On the third anniversary of the declaration of the COVID-19 pandemic, Ontario doctors said while we might think we are done with that disease, COVID-19 is not done with us.
That was one of the key messages from the Ontario Medical Association (OMA) which held an online news conference Wednesday.
Several physicians spoke to outline their concerns with COVID and the possibility of future pandemics and how society in general, and the medical community in particular, needs to be better prepared.
But the COVID problem persists, said Dr. Allison McGeer, a professor of Laboratory Medicine and pathobiology at the clinician-scientist with the Sinai Health System in Toronto.
She said COVID persists in our society and as much as we would like to think the pandemic is over, it is not.
"And it's really nice to see things returning to normal," said McGeer. “But there are two sets of people we need to be worried about. And one of them is the people who are suffering from long COVID. There's a really large number of them, we need to be paying attention to that, we need to be making sure that we're delivering the care and support they need.
"The second thing is that there are still more people dying of COVID, than die of influenza in a regular year."
McGeer said large numbers of COVID patients are being admitted to hospital and are still dying in significant numbers.
"So even though we think it's over, there's still a very large number of hospitalizations and a much larger number of deaths than one would like. And so trying to keep us paying attention to the fact that we may be finished with COVID. But COVID is not finished with us," she said.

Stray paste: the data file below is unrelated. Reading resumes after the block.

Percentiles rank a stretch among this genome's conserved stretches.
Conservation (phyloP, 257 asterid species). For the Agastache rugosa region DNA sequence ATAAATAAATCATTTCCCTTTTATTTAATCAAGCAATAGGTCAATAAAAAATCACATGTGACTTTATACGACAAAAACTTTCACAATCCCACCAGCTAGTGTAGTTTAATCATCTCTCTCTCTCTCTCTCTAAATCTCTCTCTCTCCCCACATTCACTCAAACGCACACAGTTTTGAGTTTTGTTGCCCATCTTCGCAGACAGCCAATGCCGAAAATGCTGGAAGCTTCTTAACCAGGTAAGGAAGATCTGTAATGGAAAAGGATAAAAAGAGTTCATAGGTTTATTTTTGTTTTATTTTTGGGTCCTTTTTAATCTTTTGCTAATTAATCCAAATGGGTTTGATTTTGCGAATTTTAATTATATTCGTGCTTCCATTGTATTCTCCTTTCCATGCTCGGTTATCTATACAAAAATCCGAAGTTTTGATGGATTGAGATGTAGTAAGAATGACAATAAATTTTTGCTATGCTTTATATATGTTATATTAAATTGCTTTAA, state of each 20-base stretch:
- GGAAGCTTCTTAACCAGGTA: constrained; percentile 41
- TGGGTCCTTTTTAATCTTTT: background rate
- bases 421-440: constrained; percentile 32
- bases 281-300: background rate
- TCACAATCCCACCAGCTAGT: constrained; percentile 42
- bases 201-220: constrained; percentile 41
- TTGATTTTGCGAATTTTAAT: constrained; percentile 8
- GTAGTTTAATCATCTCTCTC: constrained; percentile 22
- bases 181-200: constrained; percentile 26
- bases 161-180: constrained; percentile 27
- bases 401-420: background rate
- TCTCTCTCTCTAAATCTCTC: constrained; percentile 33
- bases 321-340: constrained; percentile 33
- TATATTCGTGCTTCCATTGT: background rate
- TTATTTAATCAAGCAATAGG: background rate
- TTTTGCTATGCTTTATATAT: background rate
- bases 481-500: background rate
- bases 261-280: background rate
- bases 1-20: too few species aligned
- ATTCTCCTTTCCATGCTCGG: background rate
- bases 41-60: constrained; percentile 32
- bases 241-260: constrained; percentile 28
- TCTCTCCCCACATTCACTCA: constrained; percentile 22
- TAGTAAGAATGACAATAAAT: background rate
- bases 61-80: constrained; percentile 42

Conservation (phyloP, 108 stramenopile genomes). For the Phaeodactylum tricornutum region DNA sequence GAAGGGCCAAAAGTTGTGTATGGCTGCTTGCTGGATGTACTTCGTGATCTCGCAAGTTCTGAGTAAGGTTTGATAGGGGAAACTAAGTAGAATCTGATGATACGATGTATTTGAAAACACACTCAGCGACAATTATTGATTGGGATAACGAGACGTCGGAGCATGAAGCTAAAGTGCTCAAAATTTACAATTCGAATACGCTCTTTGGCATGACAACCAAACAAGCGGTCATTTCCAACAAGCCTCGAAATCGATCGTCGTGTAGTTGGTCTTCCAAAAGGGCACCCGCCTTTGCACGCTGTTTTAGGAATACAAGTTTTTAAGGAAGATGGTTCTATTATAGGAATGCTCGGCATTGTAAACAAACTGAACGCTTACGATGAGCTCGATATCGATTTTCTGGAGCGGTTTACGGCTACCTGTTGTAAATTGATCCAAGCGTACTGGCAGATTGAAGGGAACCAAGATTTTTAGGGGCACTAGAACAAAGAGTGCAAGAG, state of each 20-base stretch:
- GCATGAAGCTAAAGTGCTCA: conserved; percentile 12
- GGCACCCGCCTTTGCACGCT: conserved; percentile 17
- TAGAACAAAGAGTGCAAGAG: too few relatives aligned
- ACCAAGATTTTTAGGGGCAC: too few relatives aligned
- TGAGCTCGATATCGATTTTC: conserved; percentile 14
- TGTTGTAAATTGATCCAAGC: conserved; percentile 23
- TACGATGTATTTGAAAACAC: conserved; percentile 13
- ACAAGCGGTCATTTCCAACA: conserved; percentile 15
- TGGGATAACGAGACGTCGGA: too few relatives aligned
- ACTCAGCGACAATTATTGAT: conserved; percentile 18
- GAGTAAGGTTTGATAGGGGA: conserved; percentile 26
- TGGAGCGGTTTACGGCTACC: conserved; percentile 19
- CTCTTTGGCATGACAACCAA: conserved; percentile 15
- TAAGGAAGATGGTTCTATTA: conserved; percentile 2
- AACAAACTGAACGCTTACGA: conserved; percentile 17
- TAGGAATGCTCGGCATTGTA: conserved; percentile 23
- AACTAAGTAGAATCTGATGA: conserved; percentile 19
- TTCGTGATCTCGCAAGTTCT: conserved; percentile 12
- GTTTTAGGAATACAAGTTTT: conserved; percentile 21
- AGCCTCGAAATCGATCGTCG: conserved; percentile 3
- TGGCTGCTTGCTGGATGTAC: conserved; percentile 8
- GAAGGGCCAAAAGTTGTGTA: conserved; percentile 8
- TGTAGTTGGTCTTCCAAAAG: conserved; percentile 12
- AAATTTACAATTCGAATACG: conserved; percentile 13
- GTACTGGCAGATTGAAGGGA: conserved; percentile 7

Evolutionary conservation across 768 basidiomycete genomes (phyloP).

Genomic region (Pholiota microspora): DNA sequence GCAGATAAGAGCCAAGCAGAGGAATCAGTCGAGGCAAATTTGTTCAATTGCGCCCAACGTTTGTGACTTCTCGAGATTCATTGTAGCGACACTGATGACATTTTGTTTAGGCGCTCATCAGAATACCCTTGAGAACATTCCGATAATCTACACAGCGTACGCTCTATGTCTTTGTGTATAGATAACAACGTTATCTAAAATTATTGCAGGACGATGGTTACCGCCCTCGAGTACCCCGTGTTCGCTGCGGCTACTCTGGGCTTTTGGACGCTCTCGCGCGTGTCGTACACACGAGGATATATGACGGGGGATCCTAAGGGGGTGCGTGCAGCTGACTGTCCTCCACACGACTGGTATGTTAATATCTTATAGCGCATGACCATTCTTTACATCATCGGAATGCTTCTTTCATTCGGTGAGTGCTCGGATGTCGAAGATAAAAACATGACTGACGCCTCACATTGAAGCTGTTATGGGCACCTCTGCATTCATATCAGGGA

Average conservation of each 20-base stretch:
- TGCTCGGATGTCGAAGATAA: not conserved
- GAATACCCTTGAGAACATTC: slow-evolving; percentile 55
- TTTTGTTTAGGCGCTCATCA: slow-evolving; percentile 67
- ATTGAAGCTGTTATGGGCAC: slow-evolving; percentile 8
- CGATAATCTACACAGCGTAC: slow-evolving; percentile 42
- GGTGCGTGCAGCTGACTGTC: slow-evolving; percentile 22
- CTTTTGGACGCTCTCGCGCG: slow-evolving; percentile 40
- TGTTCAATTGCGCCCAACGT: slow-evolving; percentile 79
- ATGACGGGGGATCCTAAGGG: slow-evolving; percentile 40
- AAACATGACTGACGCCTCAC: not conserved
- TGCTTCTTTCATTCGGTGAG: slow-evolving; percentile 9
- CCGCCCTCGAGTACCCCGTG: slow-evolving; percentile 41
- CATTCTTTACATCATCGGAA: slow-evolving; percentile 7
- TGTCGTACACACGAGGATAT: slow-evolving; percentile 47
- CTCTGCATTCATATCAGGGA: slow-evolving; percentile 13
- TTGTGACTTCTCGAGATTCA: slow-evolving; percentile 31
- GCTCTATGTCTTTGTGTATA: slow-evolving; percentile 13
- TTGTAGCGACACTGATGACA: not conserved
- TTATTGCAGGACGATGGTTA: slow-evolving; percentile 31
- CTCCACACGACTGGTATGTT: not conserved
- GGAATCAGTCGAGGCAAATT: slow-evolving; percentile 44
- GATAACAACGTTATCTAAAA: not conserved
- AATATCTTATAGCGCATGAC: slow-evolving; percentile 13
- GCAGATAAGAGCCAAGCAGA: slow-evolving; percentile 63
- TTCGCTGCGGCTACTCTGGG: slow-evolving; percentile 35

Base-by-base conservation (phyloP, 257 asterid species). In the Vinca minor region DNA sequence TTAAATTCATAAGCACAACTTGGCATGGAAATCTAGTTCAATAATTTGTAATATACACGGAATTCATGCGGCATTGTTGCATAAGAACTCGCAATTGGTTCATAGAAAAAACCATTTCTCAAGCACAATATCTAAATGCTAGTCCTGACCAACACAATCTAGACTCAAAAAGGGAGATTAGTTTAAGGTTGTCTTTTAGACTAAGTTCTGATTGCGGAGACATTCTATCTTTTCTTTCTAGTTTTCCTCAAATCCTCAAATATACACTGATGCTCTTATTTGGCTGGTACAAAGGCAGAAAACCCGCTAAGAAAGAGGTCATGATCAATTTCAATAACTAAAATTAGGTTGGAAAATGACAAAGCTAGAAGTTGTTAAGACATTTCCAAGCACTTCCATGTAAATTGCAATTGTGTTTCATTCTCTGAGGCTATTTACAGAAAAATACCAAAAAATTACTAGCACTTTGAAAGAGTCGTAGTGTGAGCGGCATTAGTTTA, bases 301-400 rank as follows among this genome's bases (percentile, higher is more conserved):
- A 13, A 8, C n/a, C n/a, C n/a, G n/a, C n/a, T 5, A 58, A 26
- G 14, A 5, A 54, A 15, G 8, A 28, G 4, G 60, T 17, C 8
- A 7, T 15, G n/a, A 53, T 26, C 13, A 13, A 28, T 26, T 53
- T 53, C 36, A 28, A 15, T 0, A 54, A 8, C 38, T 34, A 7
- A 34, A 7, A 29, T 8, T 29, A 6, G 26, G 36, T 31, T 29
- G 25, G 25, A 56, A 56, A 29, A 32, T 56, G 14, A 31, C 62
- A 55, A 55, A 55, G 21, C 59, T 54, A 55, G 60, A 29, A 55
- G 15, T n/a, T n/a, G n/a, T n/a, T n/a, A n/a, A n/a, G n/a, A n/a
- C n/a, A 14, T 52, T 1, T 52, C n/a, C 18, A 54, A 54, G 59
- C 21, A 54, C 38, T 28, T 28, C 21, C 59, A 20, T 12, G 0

Another lingering effect of the pandemic, according to the OMA doctors, is long COVID which is a problem that is not going away and there is no cure at the moment.
Dr. Angela M. Cheung, a clinician-scientist at the University Health Network, a senior scientist at Toronto General Hospital Research Institute, and professor of medicine at the University of Toronto, said the long COVID problem is made worse by the fact not everyone believes it is real.
"The most common symptoms are fatigue, shortness of breath, palpitations, brain fog, and there are up to 200 symptoms that patients have complained of,” Cheung said. “What we do know is that it affects more women than men. And it's not only affecting health, it's affecting society.
"It's affecting our ability to work, and also relationships between family members and friends, because there's a lot of disbelief in terms of whether long COVID is real. In terms of treatment strategies, we really don't have a cure right now for long COVID. What we have been doing is using strategies to manage the symptoms."
The issue of pandemic misinformation was also addressed during the news conference.
In responding to a question from Sudbury.com about the spread of misinformation during a pandemic, McGeer said it was important for public health officials to have the trust of citizens at large.
"And so what we need when we go into crises is an existing trust developed between physicians, other health care providers, public health systems, and the general population and making sure that we don't allow the current spread of misinformation on social media to erode that trust in our public health," said McGeer.
"I think it was a surprise to everybody that there was so much misinformation that spread so quickly on social media. And so it will take time for us to build the defenses against that and to understand how we can have people know where they're getting their information from, know what information to trust and believe in the system. So it's a long-term question," she added.
Len Gillis covers health care and mining for Sudbury.com.